|Index||5 reviews in total|
This is one of several westerns that the Walt Disney studio tailored for Fess Parker in the years immediately following Davy Crockett's success. The first half hour is an enjoyable but relatively routine wagon trail tale, involving a stalwart boy (David Stollery, of Spin and Marty fame) who, like the legendary John Colter, must run from hostile Indians on foot. The action-oriented first half culminates in a rugged shootout that action-western fans will enjoy. In the minds of many, Westward Ho slows down there as the train arrives in Fort Laramie and no further big battles occur. In fact, this is where the movie takes off dramatically, promoting the sort of racial tolerance and mutual acceptance so essential to the Disney vision. Parker is a doctor, and along with a Lakota medicine man (Iron Eyes Cody), helps a dying Indian boy. "Two medicines are better than one" is the message, and a beautiful one at that, suggesting that mutual cooperation is indeed possible between the races. Fess even gets to sing several sings, and one of them, "Wringle Wrangle," became a top ten hit. This is a forgotten treat, waiting to be rediscovered.
This western was Disney's attempt to cash in on the popularity of Fess Parker and the Mousketeers. The lean story is about a wagon train that is obliged to pass through Indian country during a westward trek. The attack on the train is done in fine style by Yakima Canutt. The battle is intense and the Indians display expert horsemanship but seem more content to capture horses than to lift hair. Parker comes through as the hero later in the film as a doctor who must match skills with a medicine man to save a boy's life. The movie has the usual Disney gloss and fine western vistas but seems self-conscious and mannered. The Mouseketeers maintain their wholesomeness through the stress of the battle and tensions at the fort. Kathleen Crowley is pretty as Parker's romantic interest.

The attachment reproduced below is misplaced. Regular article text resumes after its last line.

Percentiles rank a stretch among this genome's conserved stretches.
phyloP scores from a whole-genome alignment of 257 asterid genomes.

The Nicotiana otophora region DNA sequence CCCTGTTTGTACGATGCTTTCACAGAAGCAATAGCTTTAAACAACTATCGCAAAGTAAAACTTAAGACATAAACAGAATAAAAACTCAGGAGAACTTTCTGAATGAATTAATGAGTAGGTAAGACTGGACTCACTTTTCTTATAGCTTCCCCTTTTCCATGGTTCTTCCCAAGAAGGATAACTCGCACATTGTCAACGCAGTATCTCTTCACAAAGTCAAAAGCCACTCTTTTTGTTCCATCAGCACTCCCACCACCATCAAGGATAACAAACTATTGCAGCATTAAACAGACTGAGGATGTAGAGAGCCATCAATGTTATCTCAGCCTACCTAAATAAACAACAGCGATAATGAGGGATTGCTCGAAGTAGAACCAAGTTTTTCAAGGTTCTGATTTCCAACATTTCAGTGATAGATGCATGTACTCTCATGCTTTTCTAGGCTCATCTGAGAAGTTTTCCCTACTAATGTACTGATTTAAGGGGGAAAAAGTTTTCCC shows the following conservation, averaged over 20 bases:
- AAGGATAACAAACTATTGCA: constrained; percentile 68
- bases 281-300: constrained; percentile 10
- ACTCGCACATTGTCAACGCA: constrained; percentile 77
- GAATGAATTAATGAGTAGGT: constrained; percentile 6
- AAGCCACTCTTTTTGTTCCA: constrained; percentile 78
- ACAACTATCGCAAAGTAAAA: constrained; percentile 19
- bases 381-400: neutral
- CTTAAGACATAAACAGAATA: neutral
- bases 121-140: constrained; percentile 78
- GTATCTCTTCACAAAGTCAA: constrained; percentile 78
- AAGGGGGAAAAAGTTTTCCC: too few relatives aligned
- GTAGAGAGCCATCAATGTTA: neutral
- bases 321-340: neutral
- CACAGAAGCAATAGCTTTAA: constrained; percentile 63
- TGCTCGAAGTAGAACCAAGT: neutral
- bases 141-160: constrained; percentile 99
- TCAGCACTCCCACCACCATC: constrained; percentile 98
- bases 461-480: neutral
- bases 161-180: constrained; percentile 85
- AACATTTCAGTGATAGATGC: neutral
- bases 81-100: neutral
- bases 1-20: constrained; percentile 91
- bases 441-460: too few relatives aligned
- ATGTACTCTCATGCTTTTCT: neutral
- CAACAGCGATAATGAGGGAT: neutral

How well I remember seeing this film in theaters when it first opened
back in 1956. For those of you not old enough to remember the Mickey
Mouse Club attained a cult following among juveniles back then. So
Westward Ho The Wagons had a built in audience before a dime was made
at the theater box office.
The dividing line between Walt Disney's television work and his theatrical work was invisible, both supported the other. As it happened back then his theatrical releases eventually were part of his Wonderful World of Color show and the films were built with the places obvious for commercial break.
This was never more true than with Westward Ho The Wagon. In fact it's like two separate films spliced together, the better for a two part extravaganza on TV. The first part consists of the Oregon bound settlers fending off a Pawnee attack until they can get through a canyon gap. Once through they're in Sioux country where Chief Iron Eyes Cody has taken a fancy to little Karen Pendleton of the Mouseketeers because his medicine man says that blonds are scarce and little blonds bring good luck. Her sister Kathleen Crowley has a big divergence of opinion on that premise.
In addition to the Mouseketeers playing children on the Oregon bound wagon train, the train has Fess Parker fresh from Davy Crockett as the scout. No doubt Parker's presence brought a few dollars in, he was another icon at this height of his career.